Just what White House chief strategist Stephen K. Bannon meant when he recently suggested “deconstructing the administrative state” is unclear. To critics, he would gut the whole superstructure of social and environmental safeguards, starting with the Environmental Protection Agency (which, say news reports, may face a staff cut of one-fifth). But regardless of Bannon’s meaning, the relentless growth of the administrative state is a reality that we can’t escape.
To be clear about vocabulary: The “administrative state” and “the regulatory state” are essentially one and the same. It is a gigantic enterprise. Clyde Wayne Crews Jr. of the Competitive Enterprise Institute, a free-market think tank, estimates that the costs of complying with federal rules and regulations totaled nearly $1.9 trillion in 2015, equal to about half the federal budget ($3.7 trillion in 2015).
A main rap against the administrative state is that, through its aggressive growth, the executive branch has usurped power from the other parts of government, mainly Congress. Agency regulations and various forms of “guidance” create new policies, rather than just implementing existing laws. The courts have not much curbed this, following a 1984 Supreme Court ruling — Chevron U.S.A. v. Natural Resources Defense Council — that judges should give “deference” to executive agencies’ interpretations unless their rules are clearly unreasonable.
When it suits their purposes, both Republican and Democratic presidents have resorted to expansive interpretations of their administrative powers. Frustrated by congressional inaction on climate change, the Obama EPA proposed regulations — the Clean Power Plan — requiring power plants to reduce carbon dioxide emissions. And the Trump administration has insisted it has broad regulatory powers to alter immigration policy.
Still, the phrase “administrative state” is used mostly by conservatives, who regard its growth as a loss of liberty and an undesirable increase in government’s powers. “The administrative state represents a new and pervasive form of rule, and a perversion of constitutional self-government,” writes historian Steven Hayward in the current issue of the conservative Claremont Review of Books.
Hayward dates the administrative state to the early 20th century and the influence of Progressives, particularly President Woodrow Wilson. Progressives had an unrealistic faith in experts to guide social progress, Hayward argues. This justified a new political order: “The public [could] speak about the ends of government, while the means would be left to the expert administrators.” The same philosophy prevails today, Hayward says.
Aside from excessive meddling, the other big complaint against regulation is that it hurts the economy. No one really knows by how much, but “there is ample evidence that regulation has expanded and that this expansion has limited economic growth,” as Ted Gayer and Philip Wallach of the Brookings Institution recently wrote. One study estimates that regulation has shaved 0.8 percent off the U.S. annual growth rate, which — if confirmed by other studies — would be huge.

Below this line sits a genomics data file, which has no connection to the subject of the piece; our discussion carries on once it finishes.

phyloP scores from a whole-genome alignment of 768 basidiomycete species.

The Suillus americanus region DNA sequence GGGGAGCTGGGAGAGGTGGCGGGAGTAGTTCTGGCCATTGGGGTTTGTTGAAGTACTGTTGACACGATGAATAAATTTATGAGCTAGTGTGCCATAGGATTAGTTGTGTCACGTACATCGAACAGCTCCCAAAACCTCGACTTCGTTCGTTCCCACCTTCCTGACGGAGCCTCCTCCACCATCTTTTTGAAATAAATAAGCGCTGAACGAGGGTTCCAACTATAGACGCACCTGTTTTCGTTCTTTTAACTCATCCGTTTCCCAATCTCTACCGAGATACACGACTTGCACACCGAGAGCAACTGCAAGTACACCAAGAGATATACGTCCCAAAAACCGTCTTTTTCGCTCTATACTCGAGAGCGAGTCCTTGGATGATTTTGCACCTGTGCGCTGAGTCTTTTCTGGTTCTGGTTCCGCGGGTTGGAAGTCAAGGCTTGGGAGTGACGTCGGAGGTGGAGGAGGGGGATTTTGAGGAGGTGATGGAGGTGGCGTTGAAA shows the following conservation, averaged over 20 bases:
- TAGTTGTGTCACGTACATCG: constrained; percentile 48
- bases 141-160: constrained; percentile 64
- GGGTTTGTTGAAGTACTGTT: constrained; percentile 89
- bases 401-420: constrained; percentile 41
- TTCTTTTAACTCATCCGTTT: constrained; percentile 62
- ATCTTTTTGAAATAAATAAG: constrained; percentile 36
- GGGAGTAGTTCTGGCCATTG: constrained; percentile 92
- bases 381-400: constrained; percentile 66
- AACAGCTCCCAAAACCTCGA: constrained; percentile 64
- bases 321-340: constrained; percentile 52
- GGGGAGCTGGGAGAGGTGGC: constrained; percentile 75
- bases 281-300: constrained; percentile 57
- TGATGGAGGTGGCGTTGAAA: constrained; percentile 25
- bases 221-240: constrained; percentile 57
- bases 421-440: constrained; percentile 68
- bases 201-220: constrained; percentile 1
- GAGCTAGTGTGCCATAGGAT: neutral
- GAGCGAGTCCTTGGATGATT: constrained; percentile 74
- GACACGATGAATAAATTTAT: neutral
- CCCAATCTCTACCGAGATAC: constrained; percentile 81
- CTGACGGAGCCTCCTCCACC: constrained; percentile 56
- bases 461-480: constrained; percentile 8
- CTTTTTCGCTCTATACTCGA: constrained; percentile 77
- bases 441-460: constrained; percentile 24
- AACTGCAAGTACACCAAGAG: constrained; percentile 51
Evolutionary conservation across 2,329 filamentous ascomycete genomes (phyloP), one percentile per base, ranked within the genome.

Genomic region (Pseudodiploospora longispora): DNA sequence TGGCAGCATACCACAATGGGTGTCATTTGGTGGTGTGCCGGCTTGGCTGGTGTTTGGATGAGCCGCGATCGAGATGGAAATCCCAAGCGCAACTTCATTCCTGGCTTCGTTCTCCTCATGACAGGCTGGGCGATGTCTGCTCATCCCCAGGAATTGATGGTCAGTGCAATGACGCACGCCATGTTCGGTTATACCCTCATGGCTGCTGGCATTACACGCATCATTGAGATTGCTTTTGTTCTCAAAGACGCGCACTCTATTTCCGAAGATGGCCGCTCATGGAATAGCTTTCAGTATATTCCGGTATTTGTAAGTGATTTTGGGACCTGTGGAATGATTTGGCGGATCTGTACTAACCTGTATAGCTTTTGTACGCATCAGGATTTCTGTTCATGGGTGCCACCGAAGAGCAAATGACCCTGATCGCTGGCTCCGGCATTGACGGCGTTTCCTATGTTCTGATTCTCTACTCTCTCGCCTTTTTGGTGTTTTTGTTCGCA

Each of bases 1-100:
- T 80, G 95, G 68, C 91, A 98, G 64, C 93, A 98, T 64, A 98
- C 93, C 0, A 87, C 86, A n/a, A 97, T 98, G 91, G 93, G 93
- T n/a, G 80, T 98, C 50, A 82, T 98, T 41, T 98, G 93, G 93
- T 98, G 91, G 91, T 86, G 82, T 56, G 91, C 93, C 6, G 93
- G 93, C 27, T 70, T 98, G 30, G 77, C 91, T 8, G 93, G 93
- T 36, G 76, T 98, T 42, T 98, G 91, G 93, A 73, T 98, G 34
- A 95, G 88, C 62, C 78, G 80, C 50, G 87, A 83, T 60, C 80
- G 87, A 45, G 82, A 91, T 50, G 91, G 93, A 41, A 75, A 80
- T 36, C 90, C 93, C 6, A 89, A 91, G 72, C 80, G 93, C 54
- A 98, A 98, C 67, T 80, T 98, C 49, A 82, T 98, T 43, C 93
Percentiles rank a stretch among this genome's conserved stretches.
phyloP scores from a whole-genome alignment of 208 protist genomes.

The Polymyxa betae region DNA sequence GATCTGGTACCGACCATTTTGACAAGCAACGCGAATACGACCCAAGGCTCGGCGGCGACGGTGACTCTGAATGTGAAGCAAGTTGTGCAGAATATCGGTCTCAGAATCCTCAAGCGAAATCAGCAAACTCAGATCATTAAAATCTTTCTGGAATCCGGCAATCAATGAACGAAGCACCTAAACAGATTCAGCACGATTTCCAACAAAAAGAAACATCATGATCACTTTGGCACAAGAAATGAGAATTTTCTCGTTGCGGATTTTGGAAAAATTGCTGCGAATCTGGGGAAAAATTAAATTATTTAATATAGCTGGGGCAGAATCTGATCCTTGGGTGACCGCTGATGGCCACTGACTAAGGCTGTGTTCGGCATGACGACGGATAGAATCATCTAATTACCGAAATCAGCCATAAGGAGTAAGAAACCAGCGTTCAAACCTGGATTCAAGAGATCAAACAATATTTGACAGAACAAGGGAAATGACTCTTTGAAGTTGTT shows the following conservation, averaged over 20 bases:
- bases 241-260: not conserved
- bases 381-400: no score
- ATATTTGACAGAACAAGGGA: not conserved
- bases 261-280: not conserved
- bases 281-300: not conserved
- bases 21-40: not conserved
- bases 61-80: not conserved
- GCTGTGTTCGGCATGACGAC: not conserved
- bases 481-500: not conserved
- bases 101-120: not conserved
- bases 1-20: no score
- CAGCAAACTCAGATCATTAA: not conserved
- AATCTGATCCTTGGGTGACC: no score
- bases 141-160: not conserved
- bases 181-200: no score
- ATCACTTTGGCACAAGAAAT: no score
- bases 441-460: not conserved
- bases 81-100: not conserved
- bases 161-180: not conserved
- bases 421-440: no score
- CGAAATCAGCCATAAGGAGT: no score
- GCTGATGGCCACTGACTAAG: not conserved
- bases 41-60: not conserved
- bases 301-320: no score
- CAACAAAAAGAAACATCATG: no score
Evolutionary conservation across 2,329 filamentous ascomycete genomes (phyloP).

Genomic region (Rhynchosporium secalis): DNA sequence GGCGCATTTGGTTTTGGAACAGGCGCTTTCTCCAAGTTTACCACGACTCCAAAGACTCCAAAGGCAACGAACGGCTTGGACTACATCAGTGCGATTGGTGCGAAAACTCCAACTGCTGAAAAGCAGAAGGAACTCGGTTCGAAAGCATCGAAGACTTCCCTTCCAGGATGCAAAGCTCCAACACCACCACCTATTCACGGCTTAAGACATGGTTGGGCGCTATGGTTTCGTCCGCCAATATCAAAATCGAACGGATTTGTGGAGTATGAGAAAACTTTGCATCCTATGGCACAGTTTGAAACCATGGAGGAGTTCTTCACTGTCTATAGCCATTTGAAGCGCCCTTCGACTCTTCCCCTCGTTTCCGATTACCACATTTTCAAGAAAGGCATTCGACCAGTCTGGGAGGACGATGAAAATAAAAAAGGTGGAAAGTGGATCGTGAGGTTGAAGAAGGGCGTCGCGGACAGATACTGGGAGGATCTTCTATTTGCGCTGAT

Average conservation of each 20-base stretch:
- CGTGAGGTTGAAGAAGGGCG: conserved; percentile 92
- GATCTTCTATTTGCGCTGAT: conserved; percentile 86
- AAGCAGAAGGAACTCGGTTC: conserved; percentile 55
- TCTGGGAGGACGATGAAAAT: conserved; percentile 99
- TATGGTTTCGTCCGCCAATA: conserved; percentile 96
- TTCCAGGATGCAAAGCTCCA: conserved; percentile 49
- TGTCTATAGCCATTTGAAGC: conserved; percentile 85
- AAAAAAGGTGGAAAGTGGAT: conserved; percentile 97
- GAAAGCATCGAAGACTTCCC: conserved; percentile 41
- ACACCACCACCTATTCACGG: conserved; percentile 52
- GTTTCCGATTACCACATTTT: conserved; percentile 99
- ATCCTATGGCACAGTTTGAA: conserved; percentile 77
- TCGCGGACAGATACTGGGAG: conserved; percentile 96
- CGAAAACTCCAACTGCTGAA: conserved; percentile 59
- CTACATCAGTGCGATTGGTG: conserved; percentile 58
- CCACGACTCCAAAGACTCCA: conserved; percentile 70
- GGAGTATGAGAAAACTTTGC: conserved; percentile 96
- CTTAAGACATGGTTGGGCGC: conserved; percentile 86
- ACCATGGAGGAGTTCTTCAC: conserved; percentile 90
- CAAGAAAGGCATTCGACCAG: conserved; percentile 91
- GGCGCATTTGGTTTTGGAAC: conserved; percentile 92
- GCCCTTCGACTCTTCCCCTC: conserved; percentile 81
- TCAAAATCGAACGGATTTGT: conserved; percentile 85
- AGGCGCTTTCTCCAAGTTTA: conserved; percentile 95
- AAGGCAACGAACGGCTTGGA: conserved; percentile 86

There’s a paradox. Americans tend to like the effects of individual regulations and dislike the effects of regulations collectively. We like clean air and water; safer vehicles; effective drugs; honest financial markets; uncontaminated food; and much more. But we dislike the burden of collective compliance that is time-consuming and drowns us in paperwork. It may discourage start-up businesses and make it harder for existing firms to survive.
It’s time to make the administrative state a mainstream concept, through the creation of a regulatory budget. The point is not to justify the instant repeal of most rules, as Bannon’s critics fear, but to improve understanding and accountability. We need to develop a better idea of the impact of regulation on both government and the economy. Until now, we’ve tended to examine regulations in isolation — an understandable bias, because (for instance) there’s not much connection between a regulation on food safety and one affecting the electrical grid.
But that’s just the point: By comparing the costs and benefits of dissimilar regulations, we may discover which are truly valuable and which could be discarded without much, if any, loss. Or we may learn that an approach in one area could be profitably adopted in another. The costs of regulation, though initially imposed on businesses, are usually transferred to consumers through higher prices.
In 2015, the Code of Federal Regulations totaled 178,277 pages in 237 volumes, reports Crews’s annual study. At the end of the year, there were 3,297 new rules in the pipeline; 218 were “economically significant,” meaning that they were projected to have an annual impact of $100 million or more.
Like it or not, we do have an administrative state. It isn’t going away. We’re in denial — and shouldn’t be.
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